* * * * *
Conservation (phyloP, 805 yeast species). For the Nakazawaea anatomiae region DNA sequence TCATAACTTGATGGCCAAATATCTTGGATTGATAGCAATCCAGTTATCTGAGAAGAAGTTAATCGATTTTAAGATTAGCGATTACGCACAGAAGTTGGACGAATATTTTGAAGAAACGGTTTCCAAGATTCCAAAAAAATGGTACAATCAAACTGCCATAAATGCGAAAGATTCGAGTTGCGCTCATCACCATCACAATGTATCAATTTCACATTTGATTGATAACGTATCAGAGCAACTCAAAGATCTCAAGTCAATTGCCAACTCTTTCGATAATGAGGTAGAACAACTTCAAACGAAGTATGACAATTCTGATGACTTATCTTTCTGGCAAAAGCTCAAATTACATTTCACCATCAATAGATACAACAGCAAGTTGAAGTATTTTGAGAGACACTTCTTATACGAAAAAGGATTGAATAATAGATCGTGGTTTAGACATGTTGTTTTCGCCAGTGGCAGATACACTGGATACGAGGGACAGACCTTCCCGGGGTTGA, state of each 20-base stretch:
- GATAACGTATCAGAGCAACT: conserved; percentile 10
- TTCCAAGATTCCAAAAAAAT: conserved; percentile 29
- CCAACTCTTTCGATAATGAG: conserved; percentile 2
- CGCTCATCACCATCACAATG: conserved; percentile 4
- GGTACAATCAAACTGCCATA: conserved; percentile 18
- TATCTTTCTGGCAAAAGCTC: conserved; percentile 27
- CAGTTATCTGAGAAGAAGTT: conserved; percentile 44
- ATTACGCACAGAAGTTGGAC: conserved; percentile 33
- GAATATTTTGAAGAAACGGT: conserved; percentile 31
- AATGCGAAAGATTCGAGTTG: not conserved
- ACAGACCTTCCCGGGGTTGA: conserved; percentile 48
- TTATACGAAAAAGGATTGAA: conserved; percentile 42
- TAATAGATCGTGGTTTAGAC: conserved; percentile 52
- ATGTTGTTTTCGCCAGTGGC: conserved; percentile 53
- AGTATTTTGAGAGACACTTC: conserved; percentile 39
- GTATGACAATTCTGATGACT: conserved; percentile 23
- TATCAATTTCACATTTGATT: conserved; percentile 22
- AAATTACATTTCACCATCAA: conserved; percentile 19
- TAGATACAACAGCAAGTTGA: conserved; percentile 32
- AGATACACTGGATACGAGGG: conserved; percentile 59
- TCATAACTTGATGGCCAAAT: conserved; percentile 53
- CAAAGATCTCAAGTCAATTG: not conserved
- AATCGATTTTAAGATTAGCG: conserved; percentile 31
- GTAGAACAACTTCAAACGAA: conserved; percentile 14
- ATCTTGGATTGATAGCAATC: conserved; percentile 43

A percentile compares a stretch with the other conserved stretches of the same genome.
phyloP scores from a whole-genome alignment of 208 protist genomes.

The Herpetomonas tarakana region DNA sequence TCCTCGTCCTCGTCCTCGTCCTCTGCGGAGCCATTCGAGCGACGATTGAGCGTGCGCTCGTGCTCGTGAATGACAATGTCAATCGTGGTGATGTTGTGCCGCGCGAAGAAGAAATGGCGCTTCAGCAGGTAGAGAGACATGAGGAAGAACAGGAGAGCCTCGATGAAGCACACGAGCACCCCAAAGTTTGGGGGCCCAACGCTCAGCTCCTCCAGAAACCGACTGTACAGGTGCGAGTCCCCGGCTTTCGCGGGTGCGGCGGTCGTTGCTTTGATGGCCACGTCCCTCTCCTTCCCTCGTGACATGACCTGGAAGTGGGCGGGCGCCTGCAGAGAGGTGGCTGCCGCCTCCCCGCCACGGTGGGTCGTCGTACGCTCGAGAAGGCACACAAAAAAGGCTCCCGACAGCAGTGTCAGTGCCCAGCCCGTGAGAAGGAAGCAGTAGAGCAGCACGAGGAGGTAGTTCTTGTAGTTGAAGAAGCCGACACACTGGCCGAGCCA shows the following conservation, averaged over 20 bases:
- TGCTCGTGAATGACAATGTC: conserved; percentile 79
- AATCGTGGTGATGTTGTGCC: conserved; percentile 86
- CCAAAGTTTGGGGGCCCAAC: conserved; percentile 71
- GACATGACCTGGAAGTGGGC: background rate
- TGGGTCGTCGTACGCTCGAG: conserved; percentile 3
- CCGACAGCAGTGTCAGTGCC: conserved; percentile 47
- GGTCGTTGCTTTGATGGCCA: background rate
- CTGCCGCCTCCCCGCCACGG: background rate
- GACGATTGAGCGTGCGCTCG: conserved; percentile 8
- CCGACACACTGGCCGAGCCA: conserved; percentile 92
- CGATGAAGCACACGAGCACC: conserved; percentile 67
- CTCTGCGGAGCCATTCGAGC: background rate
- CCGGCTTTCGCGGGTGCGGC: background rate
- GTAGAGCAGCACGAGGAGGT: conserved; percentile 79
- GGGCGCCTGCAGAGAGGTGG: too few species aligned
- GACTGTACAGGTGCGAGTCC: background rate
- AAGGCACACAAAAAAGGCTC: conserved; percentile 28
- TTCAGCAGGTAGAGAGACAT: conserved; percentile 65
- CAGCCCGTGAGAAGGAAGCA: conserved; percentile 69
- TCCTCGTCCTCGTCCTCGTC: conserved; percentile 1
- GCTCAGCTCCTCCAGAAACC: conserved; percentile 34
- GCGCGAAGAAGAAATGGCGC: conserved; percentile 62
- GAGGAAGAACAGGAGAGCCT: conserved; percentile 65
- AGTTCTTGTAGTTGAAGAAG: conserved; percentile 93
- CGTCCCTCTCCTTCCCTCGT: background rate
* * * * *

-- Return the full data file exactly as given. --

Conservation (phyloP, 805 yeast species). For the Nakazawaea anatomiae region DNA sequence TCATAACTTGATGGCCAAATATCTTGGATTGATAGCAATCCAGTTATCTGAGAAGAAGTTAATCGATTTTAAGATTAGCGATTACGCACAGAAGTTGGACGAATATTTTGAAGAAACGGTTTCCAAGATTCCAAAAAAATGGTACAATCAAACTGCCATAAATGCGAAAGATTCGAGTTGCGCTCATCACCATCACAATGTATCAATTTCACATTTGATTGATAACGTATCAGAGCAACTCAAAGATCTCAAGTCAATTGCCAACTCTTTCGATAATGAGGTAGAACAACTTCAAACGAAGTATGACAATTCTGATGACTTATCTTTCTGGCAAAAGCTCAAATTACATTTCACCATCAATAGATACAACAGCAAGTTGAAGTATTTTGAGAGACACTTCTTATACGAAAAAGGATTGAATAATAGATCGTGGTTTAGACATGTTGTTTTCGCCAGTGGCAGATACACTGGATACGAGGGACAGACCTTCCCGGGGTTGA, state of each 20-base stretch:
- GATAACGTATCAGAGCAACT: conserved; percentile 10
- TTCCAAGATTCCAAAAAAAT: conserved; percentile 29
- CCAACTCTTTCGATAATGAG: conserved; percentile 2
- CGCTCATCACCATCACAATG: conserved; percentile 4
- GGTACAATCAAACTGCCATA: conserved; percentile 18
- TATCTTTCTGGCAAAAGCTC: conserved; percentile 27
- CAGTTATCTGAGAAGAAGTT: conserved; percentile 44
- ATTACGCACAGAAGTTGGAC: conserved; percentile 33
- GAATATTTTGAAGAAACGGT: conserved; percentile 31
- AATGCGAAAGATTCGAGTTG: not conserved
- ACAGACCTTCCCGGGGTTGA: conserved; percentile 48
- TTATACGAAAAAGGATTGAA: conserved; percentile 42
- TAATAGATCGTGGTTTAGAC: conserved; percentile 52
- ATGTTGTTTTCGCCAGTGGC: conserved; percentile 53
- AGTATTTTGAGAGACACTTC: conserved; percentile 39
- GTATGACAATTCTGATGACT: conserved; percentile 23
- TATCAATTTCACATTTGATT: conserved; percentile 22
- AAATTACATTTCACCATCAA: conserved; percentile 19
- TAGATACAACAGCAAGTTGA: conserved; percentile 32
- AGATACACTGGATACGAGGG: conserved; percentile 59
- TCATAACTTGATGGCCAAAT: conserved; percentile 53
- CAAAGATCTCAAGTCAATTG: not conserved
- AATCGATTTTAAGATTAGCG: conserved; percentile 31
- GTAGAACAACTTCAAACGAA: conserved; percentile 14
- ATCTTGGATTGATAGCAATC: conserved; percentile 43

A percentile compares a stretch with the other conserved stretches of the same genome.
phyloP scores from a whole-genome alignment of 208 protist genomes.

The Herpetomonas tarakana region DNA sequence TCCTCGTCCTCGTCCTCGTCCTCTGCGGAGCCATTCGAGCGACGATTGAGCGTGCGCTCGTGCTCGTGAATGACAATGTCAATCGTGGTGATGTTGTGCCGCGCGAAGAAGAAATGGCGCTTCAGCAGGTAGAGAGACATGAGGAAGAACAGGAGAGCCTCGATGAAGCACACGAGCACCCCAAAGTTTGGGGGCCCAACGCTCAGCTCCTCCAGAAACCGACTGTACAGGTGCGAGTCCCCGGCTTTCGCGGGTGCGGCGGTCGTTGCTTTGATGGCCACGTCCCTCTCCTTCCCTCGTGACATGACCTGGAAGTGGGCGGGCGCCTGCAGAGAGGTGGCTGCCGCCTCCCCGCCACGGTGGGTCGTCGTACGCTCGAGAAGGCACACAAAAAAGGCTCCCGACAGCAGTGTCAGTGCCCAGCCCGTGAGAAGGAAGCAGTAGAGCAGCACGAGGAGGTAGTTCTTGTAGTTGAAGAAGCCGACACACTGGCCGAGCCA shows the following conservation, averaged over 20 bases:
- TGCTCGTGAATGACAATGTC: conserved; percentile 79
- AATCGTGGTGATGTTGTGCC: conserved; percentile 86
- CCAAAGTTTGGGGGCCCAAC: conserved; percentile 71
- GACATGACCTGGAAGTGGGC: background rate
- TGGGTCGTCGTACGCTCGAG: conserved; percentile 3
- CCGACAGCAGTGTCAGTGCC: conserved; percentile 47
- GGTCGTTGCTTTGATGGCCA: background rate
- CTGCCGCCTCCCCGCCACGG: background rate
- GACGATTGAGCGTGCGCTCG: conserved; percentile 8
- CCGACACACTGGCCGAGCCA: conserved; percentile 92
- CGATGAAGCACACGAGCACC: conserved; percentile 67
- CTCTGCGGAGCCATTCGAGC: background rate
- CCGGCTTTCGCGGGTGCGGC: background rate
- GTAGAGCAGCACGAGGAGGT: conserved; percentile 79
- GGGCGCCTGCAGAGAGGTGG: too few species aligned
- GACTGTACAGGTGCGAGTCC: background rate
- AAGGCACACAAAAAAGGCTC: conserved; percentile 28
- TTCAGCAGGTAGAGAGACAT: conserved; percentile 65
- CAGCCCGTGAGAAGGAAGCA: conserved; percentile 69
- TCCTCGTCCTCGTCCTCGTC: conserved; percentile 1
- GCTCAGCTCCTCCAGAAACC: conserved; percentile 34
- GCGCGAAGAAGAAATGGCGC: conserved; percentile 62
- GAGGAAGAACAGGAGAGCCT: conserved; percentile 65
- AGTTCTTGTAGTTGAAGAAG: conserved; percentile 93
- CGTCCCTCTCCTTCCCTCGT: background rate